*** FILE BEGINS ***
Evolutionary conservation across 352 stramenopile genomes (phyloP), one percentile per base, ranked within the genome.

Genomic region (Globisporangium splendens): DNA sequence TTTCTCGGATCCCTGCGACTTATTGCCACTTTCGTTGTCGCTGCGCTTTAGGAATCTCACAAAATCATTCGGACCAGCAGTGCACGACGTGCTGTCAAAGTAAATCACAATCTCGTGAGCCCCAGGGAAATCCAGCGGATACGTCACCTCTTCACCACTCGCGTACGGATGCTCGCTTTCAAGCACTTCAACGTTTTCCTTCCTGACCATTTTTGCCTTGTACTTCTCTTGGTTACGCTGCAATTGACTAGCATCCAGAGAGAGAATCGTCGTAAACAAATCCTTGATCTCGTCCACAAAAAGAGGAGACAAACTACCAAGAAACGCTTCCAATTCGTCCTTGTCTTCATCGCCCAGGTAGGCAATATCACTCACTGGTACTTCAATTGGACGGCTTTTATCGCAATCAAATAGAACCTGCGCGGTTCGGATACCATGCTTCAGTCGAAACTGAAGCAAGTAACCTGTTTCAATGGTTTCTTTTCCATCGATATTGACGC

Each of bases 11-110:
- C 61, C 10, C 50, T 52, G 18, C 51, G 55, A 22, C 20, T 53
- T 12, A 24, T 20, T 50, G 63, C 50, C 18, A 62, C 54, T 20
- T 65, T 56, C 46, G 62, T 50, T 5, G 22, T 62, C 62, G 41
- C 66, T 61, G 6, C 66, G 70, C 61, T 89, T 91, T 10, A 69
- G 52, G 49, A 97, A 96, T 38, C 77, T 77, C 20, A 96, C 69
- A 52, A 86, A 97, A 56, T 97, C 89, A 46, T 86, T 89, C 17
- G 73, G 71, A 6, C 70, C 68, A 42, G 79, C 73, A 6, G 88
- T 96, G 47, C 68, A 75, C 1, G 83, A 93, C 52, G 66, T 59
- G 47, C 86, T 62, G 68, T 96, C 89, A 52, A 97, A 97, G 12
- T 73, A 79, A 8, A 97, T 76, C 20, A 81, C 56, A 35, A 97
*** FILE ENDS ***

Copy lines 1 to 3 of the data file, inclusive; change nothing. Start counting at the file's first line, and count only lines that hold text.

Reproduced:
Evolutionary conservation across 352 stramenopile genomes (phyloP), one percentile per base, ranked within the genome.

Genomic region (Globisporangium splendens): DNA sequence TTTCTCGGATCCCTGCGACTTATTGCCACTTTCGTTGTCGCTGCGCTTTAGGAATCTCACAAAATCATTCGGACCAGCAGTGCACGACGTGCTGTCAAAGTAAATCACAATCTCGTGAGCCCCAGGGAAATCCAGCGGATACGTCACCTCTTCACCACTCGCGTACGGATGCTCGCTTTCAAGCACTTCAACGTTTTCCTTCCTGACCATTTTTGCCTTGTACTTCTCTTGGTTACGCTGCAATTGACTAGCATCCAGAGAGAGAATCGTCGTAAACAAATCCTTGATCTCGTCCACAAAAAGAGGAGACAAACTACCAAGAAACGCTTCCAATTCGTCCTTGTCTTCATCGCCCAGGTAGGCAATATCACTCACTGGTACTTCAATTGGACGGCTTTTATCGCAATCAAATAGAACCTGCGCGGTTCGGATACCATGCTTCAGTCGAAACTGAAGCAAGTAACCTGTTTCAATGGTTTCTTTTCCATCGATATTGACGC

Each of bases 11-110: